Jung, Cho, and Hwang (2018) on “vote congruence between South Korea and its ODA recipients” in the UN General Assembly find that the bigger the size of South Korean ODA is, the more likely its ODA recipients vote alongside South Korea on North Korea’s nuclear and human rights issues. However, the aforementioned reports of the Panel of Experts suggest that ODA has gained little traction in dampening North Korea-Africa ties and eliciting Africa’s compliance with the UN sanctions regime. It has not translated into serving South Korea’s security interest vis-à-vis North Korea. Paradoxically, the African countries alleged to help North Korea skirt UN sanctions have been among the top South Korean ODA recipients in Africa (e.g., Angola, the Democratic Republic of the Congo, Ethiopia, Mozambique, Tanzania, and Uganda)!2 This irony implies that South Korea may have needed active bilateral diplomatic efforts to clearly communicate its intentions to turn the tide in its favor in Africa. As such, the country has held a series of high-level bilateral meetings since 2006 to discuss “the future course of action in response to the North’s nuclear test” (Ministry of Foreign Affairs, Diplomatic White Paper 2007, 37).

APPROACHES TOWARD NORTH KOREA ACROSS ADMINISTRATIONS

South Korea has alternated hard- and soft-line stances on North Korea, oscillating between progressive and conservative administrations. Have the different approaches to North Korea, then, affected South Korea’s will to address Africa’s support for North Korea’s denuclearization and compliance with UN sanctions on North Korea? While the Roh Moo-hyun (February 25, 2003-February 24, 2008) and Moon Jae-in (May 10, 2017- ) administrations have been labeled as progressive and conciliatory to the North, the Lee Myung-bak (February 25, 2008-February 24, 2013) and Park Geun-hye (February 25, 2013-March 10, 2017) administrations have been viewed as conservative and uncompromising to the North.

Roh Moo-hyun stressed peaceful co-existence on the Korean peninsula through continued economic cooperation and humanitarian aid (Kim 2006, 38-43). Roh’s policy toward the North, known as the Peace and Prosperity Policy, was to gain security concessions with economic rewards (Cho 2018, 25). Roh visited Pyongyang on October 2-4, 2007 for an inter-Korea summit with Kim Jong Il. His administration continued to help North Korea with cash and food even after North Korea’s first nuclear test on October 9, 2006 (Park 2008, 8).

The Lee Myung-bak administration, which marked a significant shift from Roh’s conciliatory approach, put forth the policy of “Vision, 3,000 through Denuclearization and Openness” (Delury 2013, 156). The initiative promised to help North Korea achieve a per capita income of $3,000, but only in return for denuclearization (Park 2008, 6). Therefore, denuclearization was the prerequisite for “economic cooperation” (Delury 2013, 156). He responded to North Korea’s provocations (e.g., North Korea’s second nuclear test in 2009 and the sinking of the Cheonan, a South Korean warship, in 2010) with calls for further international sanctions (Moon 2011, 5-6). As a result, inter-Korean “non-military interaction” was at a low ebb during his administration (Ibid ., 11). The Park Geun-hye administration also took a hardline stance on the North. She introduced Trustpolitik to build trust between the two Koreas early in her term. Inter-Korean relations, however, evolved into hostilities that culminated in the end of economic cooperation in the Kaesong Industrial Complex in February 2016 on the heels of North Korea’s fourth nuclear test in January 2016. Park decided to deploy Terminal High Altitude Area Defense (THAAD) in 2016 in response to North Korean nuclear threats.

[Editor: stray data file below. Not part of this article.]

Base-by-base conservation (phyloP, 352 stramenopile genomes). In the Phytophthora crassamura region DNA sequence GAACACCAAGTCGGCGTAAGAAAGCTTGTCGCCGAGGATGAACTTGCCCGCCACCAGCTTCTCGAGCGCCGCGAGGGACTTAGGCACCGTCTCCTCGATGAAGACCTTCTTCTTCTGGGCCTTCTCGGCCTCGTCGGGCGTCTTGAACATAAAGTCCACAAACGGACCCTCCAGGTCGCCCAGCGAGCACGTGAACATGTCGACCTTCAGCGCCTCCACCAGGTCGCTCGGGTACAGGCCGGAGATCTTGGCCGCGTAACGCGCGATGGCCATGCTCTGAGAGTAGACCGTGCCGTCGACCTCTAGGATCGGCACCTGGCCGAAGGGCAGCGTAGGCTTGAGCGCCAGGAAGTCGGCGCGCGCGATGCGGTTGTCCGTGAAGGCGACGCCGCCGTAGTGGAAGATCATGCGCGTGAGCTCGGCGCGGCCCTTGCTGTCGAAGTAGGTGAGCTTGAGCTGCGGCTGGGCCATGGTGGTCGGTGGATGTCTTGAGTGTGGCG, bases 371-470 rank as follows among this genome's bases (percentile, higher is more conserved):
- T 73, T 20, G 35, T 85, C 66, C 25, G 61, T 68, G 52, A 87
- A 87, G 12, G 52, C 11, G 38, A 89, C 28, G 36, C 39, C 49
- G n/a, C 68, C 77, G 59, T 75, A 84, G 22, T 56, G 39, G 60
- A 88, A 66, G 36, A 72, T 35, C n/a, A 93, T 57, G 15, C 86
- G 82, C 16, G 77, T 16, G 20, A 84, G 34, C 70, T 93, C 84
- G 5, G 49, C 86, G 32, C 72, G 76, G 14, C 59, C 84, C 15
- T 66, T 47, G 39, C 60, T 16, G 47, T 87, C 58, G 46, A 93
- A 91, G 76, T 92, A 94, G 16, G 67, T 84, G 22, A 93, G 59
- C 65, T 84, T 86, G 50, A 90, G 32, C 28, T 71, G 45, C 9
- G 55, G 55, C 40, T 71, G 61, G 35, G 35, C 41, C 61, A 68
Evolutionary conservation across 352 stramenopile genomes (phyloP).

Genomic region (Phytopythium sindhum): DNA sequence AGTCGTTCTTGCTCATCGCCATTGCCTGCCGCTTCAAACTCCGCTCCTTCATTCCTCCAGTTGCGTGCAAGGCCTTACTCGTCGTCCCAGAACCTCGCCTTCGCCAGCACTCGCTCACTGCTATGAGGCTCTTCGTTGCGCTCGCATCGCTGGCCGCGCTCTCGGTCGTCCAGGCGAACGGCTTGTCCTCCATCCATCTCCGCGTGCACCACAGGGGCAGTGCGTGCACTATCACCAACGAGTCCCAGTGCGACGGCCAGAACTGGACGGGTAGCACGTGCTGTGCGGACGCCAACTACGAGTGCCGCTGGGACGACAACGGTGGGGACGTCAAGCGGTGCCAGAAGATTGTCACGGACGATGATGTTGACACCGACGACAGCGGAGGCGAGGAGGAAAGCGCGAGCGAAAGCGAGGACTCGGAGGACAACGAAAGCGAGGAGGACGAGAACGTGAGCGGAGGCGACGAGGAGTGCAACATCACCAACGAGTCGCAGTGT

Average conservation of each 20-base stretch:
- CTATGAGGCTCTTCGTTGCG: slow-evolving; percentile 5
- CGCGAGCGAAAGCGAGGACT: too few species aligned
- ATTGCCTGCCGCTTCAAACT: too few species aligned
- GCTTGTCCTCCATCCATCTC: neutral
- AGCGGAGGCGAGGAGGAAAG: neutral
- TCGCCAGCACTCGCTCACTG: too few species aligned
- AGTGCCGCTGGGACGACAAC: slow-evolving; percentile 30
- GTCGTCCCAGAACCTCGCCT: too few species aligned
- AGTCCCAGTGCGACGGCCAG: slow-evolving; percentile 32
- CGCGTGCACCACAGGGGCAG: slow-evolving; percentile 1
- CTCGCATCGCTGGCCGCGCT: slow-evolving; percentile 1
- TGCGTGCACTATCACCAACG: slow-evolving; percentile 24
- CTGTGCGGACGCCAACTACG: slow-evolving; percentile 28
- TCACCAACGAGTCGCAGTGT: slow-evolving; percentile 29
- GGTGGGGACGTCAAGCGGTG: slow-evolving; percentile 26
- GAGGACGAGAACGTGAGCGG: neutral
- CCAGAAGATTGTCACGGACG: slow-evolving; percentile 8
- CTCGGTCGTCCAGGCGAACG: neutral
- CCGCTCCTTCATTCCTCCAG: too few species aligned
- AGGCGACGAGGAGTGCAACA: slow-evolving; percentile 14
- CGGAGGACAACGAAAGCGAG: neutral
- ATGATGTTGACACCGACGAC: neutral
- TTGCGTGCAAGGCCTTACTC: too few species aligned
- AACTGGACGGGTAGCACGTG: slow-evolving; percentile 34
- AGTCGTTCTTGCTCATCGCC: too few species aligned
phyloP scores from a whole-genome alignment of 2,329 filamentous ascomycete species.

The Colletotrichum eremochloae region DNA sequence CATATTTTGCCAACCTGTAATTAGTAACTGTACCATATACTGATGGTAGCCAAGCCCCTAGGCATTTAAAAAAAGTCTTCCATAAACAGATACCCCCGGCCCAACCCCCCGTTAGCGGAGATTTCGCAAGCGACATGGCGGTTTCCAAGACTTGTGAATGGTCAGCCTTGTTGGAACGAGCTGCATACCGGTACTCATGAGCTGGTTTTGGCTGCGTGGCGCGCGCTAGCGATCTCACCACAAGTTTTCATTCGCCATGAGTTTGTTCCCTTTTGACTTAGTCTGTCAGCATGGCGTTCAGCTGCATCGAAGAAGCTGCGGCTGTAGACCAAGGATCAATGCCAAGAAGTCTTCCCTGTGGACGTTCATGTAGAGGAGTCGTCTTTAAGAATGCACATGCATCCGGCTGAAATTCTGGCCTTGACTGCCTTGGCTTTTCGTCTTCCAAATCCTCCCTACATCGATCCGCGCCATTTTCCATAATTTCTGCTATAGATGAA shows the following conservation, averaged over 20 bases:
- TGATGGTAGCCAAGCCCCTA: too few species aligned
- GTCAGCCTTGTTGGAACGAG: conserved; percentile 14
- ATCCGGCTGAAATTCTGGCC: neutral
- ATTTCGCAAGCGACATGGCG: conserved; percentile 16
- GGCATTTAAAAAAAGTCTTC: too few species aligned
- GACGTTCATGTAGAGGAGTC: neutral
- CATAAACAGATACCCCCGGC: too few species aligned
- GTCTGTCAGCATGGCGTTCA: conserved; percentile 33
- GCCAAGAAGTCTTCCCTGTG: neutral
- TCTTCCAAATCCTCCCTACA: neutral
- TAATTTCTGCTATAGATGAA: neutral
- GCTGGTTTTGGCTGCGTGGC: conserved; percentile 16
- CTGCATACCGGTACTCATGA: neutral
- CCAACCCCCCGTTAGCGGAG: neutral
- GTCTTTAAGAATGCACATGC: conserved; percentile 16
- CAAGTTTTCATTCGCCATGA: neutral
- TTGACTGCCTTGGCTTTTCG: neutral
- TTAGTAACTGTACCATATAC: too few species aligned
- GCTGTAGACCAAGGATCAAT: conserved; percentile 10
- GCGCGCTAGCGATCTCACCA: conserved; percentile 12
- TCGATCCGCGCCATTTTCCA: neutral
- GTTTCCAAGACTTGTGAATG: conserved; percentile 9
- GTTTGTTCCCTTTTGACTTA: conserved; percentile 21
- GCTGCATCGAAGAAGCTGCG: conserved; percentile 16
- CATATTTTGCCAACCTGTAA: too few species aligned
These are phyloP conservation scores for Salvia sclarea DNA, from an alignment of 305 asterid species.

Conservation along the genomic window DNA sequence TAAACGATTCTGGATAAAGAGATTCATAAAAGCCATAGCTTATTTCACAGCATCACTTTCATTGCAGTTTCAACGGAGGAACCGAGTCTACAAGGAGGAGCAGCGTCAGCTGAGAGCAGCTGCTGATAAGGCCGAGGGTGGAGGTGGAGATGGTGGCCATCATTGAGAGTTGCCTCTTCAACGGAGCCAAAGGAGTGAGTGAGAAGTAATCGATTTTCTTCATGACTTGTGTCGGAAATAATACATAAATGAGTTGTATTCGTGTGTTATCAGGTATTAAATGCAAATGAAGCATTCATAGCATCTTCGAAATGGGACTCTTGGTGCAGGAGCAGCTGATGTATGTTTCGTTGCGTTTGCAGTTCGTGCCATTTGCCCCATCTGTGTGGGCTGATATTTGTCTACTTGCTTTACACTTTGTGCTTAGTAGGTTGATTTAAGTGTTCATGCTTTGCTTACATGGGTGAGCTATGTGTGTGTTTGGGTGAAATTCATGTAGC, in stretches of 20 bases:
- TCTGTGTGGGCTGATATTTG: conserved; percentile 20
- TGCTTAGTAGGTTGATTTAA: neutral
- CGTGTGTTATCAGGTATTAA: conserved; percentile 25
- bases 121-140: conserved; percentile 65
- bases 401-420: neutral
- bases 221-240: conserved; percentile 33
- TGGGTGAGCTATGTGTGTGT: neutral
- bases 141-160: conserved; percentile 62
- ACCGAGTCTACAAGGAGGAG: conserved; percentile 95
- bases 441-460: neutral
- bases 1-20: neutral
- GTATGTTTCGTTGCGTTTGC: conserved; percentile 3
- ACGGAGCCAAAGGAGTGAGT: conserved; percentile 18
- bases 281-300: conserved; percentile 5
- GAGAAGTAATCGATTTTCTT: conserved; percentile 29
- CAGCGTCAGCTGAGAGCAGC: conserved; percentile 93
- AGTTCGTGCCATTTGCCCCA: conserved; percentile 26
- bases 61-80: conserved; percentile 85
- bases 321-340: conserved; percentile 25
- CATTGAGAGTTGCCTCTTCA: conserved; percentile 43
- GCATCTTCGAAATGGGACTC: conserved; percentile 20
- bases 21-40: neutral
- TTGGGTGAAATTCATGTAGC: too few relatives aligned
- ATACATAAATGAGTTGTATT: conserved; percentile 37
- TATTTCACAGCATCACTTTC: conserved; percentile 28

Moon Jae-in, the protégé of the Sunshine Policy of President Kim Dae-jung (1998-2003) and the Peace and Prosperity Policy of Roh Moo-hyun, has pursued a two-pronged approach, which consists of sanctions and dialogue. However, he has favored engagement with the North, as exemplified by the three inter-Korea summits in 2018 (Haggard 2017, 48; Kim 2018, 165). His administration has put forth the “Resolution of the North Korean Nuclear Issue, Establishment of Lasting Peace, and Development of Sustainable Inter-Korean Relations and Realization of a New Economic Community on the Korean Peninsula” as a policy goal (Ministry of Foreign Affairs, Diplomatic White Paper 2018, 39-40). On July 6, 2017, Moon declared in Berlin that South Korea does not pursue peace through North Korea’s collapse and “artificial unification” and pursues “denuclearization that guarantees security of the North Korean regime” (Ibid ., 29). Conservative governments tend to emphasize defense and national security, and we assume that the Lee and Park administrations were more likely to press for those issues in bilateral meetings with African states.

METHODS

To compile meetings and to examine the subjects of each meeting, we use volumes of Chronology of Diplomacy and Diplomatic White Paper of the Ministry of Foreign Affairs, as well as press releases and briefings of the Ministry of Foreign Affairs and Cheong Wa Dae (Blue House). We include only official bilateral meetings of incumbent heads of government and ministers of foreign affairs for a few reasons. First, they are the most significant players of foreign policy and have a broad “latitude of discretion” in setting the diplomatic discourse (Cordier 1963, 4). Second, while most other high-level officials deal with specific subjects associated with their positions, heads of government and foreign ministers cover multiple issues, including security issues. The subjects they discuss with foreign leaders, therefore, are good indicators of a country’s diplomatic priorities. Last, the contents of the meetings involving other high-level officials are unavailable. High-level bilateral meetings have been held in various settings. Particularly, multilateral meetings have been instrumental in facilitating bilateral meetings. Thus, we also include bilateral meetings held on the sidelines of multilateral meetings. We rely on the information available in public, as the details of each meeting become public only after the passage of 30 years of time. Though these sources may not offer detailed discussions of each meeting, they identify at least the key subjects of each meeting.